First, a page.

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Saturday, 01 Oct 16 - Tux Machines is a community-driven public service/news site which has been around for over a decade and primarily focuses on GNU/LinuxSubscribe now Syndicate content

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Quick Roundup

Type Title Author Replies Last Postsort icon
Story Open Source License Trivia srlinuxx 10/08/2013 - 12:33am
Story Orbital: A New Shell For Wayland's Weston srlinuxx 10/08/2013 - 12:29am
Story AdamW: Flock 2013 (and stuff) srlinuxx 09/08/2013 - 11:11pm
Story New Humble Bundle to be a breakout hit srlinuxx 09/08/2013 - 8:55pm
Story GNOME Photos 3.9.x srlinuxx 09/08/2013 - 7:47pm
Story Announcing winners of the Opensource.com caption contest srlinuxx 09/08/2013 - 7:45pm
Story The What Why and How of Wayland and Weston on Linux srlinuxx 09/08/2013 - 7:44pm
Story some leftovers: srlinuxx 09/08/2013 - 3:49pm
Story Is Apache the Most Important Open Source Project? srlinuxx 09/08/2013 - 4:25am
Story 10-Way Linux File-System Comparison On Linux 3.10 srlinuxx 09/08/2013 - 4:24am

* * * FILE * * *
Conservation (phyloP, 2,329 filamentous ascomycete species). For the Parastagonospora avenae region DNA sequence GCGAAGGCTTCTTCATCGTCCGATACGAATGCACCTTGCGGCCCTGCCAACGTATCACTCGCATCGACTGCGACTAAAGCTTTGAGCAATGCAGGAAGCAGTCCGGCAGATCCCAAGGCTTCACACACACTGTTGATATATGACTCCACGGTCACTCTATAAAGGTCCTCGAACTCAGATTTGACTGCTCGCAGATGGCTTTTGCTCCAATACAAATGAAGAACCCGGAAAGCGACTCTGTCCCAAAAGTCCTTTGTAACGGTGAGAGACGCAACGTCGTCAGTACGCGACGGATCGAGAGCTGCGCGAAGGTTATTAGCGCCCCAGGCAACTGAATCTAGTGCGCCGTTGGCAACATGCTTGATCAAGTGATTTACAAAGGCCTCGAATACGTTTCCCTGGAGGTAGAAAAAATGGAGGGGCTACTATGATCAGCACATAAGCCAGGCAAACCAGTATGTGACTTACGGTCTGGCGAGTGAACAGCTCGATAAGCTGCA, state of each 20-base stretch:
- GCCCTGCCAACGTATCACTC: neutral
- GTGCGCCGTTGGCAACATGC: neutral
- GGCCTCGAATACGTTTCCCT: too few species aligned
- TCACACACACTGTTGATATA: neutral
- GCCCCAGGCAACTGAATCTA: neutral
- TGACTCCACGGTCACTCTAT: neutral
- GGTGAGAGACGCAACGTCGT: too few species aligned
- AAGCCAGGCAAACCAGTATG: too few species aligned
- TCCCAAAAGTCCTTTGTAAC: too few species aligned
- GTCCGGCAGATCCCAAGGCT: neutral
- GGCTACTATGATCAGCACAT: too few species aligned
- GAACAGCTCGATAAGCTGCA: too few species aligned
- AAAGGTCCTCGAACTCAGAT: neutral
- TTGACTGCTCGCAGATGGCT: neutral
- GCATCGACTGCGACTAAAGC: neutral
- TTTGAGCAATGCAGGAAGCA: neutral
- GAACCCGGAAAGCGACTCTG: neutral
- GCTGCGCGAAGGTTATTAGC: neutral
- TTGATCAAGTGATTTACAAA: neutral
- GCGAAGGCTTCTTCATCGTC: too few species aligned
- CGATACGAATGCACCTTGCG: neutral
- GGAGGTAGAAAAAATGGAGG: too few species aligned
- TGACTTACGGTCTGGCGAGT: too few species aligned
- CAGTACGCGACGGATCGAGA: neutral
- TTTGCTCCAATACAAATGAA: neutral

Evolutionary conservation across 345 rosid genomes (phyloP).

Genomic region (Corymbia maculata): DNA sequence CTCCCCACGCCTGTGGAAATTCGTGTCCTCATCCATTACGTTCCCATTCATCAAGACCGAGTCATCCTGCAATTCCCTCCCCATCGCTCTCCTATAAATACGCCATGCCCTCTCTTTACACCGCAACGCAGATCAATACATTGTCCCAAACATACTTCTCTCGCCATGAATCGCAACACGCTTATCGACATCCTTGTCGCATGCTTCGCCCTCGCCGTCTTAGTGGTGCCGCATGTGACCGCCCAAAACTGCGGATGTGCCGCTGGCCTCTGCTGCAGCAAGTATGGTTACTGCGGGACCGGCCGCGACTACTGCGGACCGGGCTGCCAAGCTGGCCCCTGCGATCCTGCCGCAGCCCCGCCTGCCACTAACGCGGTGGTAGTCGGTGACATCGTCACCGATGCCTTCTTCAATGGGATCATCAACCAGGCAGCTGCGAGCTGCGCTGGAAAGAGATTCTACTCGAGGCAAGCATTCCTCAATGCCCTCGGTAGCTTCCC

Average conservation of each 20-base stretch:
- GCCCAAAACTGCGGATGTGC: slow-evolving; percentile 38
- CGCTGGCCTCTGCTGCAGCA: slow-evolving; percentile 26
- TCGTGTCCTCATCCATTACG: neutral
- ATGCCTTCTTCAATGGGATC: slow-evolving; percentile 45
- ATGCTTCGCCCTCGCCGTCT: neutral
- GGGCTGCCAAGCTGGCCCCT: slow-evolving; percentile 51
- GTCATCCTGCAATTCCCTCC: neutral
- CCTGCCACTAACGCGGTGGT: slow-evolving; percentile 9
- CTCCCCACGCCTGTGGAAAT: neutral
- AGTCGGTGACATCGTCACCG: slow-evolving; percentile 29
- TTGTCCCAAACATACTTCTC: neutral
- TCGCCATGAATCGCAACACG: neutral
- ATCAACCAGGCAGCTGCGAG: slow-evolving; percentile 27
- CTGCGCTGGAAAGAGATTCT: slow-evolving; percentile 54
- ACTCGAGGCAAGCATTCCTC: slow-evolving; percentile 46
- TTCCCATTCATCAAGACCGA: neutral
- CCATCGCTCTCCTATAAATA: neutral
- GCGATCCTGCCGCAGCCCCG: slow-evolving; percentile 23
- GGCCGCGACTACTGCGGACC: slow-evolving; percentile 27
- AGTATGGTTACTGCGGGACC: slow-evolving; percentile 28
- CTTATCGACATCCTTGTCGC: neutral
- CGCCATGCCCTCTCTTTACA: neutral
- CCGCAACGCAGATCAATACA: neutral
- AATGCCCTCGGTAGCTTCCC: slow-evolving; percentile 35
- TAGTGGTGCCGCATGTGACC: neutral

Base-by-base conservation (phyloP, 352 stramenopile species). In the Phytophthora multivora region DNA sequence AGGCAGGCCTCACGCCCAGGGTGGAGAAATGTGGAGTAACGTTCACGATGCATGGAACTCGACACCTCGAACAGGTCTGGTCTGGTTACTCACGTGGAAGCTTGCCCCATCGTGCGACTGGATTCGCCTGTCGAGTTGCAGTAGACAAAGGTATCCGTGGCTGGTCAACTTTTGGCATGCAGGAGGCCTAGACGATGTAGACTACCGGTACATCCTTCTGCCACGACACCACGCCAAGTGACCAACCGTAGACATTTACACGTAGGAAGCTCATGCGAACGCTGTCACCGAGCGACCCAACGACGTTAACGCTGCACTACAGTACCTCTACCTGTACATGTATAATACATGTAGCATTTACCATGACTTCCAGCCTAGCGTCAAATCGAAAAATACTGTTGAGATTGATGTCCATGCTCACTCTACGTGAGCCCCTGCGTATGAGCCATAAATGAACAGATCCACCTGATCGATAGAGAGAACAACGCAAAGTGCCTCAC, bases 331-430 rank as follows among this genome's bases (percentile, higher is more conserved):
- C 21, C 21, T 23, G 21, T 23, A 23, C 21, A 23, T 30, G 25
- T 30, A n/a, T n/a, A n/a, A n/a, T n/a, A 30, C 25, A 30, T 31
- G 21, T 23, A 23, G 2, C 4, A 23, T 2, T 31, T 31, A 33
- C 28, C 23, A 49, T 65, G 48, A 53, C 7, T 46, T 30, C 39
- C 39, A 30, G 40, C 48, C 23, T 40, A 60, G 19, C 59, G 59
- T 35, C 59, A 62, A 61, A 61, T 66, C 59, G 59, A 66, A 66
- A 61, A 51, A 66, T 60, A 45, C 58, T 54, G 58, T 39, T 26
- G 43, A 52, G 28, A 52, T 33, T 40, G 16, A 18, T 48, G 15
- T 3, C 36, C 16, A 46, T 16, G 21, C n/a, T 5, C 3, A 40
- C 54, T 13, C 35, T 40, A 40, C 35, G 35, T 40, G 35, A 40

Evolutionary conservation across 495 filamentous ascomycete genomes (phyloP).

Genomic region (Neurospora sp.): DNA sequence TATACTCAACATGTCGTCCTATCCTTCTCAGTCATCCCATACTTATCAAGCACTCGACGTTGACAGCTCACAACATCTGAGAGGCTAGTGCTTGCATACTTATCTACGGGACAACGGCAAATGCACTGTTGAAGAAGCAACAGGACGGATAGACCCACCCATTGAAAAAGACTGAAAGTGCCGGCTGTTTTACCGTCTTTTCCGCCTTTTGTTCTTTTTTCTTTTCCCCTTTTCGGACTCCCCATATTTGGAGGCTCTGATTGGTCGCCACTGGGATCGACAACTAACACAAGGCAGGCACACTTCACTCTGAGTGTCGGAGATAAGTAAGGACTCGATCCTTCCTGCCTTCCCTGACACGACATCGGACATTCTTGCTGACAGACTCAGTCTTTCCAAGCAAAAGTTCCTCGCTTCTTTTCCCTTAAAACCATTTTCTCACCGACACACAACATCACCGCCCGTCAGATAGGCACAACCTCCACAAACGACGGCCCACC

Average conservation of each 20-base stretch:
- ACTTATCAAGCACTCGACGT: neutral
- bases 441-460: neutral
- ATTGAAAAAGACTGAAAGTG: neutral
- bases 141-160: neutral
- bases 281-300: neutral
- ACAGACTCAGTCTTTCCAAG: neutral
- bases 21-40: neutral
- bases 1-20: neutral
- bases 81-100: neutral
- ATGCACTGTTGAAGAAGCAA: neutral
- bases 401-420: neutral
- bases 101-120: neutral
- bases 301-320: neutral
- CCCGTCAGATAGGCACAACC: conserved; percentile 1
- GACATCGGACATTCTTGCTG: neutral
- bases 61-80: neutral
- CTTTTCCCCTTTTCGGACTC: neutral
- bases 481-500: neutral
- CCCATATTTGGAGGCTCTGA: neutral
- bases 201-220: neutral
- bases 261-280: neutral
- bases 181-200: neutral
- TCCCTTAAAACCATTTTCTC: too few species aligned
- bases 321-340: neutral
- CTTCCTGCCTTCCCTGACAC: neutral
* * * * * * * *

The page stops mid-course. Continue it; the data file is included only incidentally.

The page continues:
Making Hardy Heron as LTS is a tactical mistake

Filed under
Ubuntu

dogbuntu.wordpress: In April Canonical released Ubuntu 8.04 LTS more popularly known as Hardy Heron. It was the eighth Ubuntu version to be released so far but more importantly it is an LTS release which means that it would be supported 3 years for the desktop and five years for the servers.

some howtos:

Filed under
HowTos
  • FAQ: How to select fastest APT server in Debian

  • Unix Create a Symbolic Link
  • How to add a Disclaimer To Outgoing Emails in Postfix
  • Table and table-text flow control features for OpenOffice Writer
  • Sliding into SELinux Policy Development with Fedora 9
  • Install multimedia Support in Fedora 9
  • Ubuntu 8.04 “Hardy Heron” Broadcom Wireless

Twenty Four Hours with Mint 5.0 Beta

Filed under
Linux

bmc.com/blogs: These days the Distro I am always watching and waiting for a new release of, more than any other, is Mint. I have expressed that preference here quite a bit since I discovered Mint back in its 3.x release days. Mint 5.0 Beta is out now, and I am not really sure why it is considered Beta. All I have had with it so far is about 24 hours, but it is solid.

openSUSE Weekly News, Issue 22

Filed under
SUSE

Issue #22 of openSUSE Weekly News is now out! In this week’s issue Linuxtag 2008 - latest information, People of openSUSE: Marcus Hüwe, and Upcoming… openSUSE 11.0beta3.

Firefox 3 Themes

Filed under
Moz/FF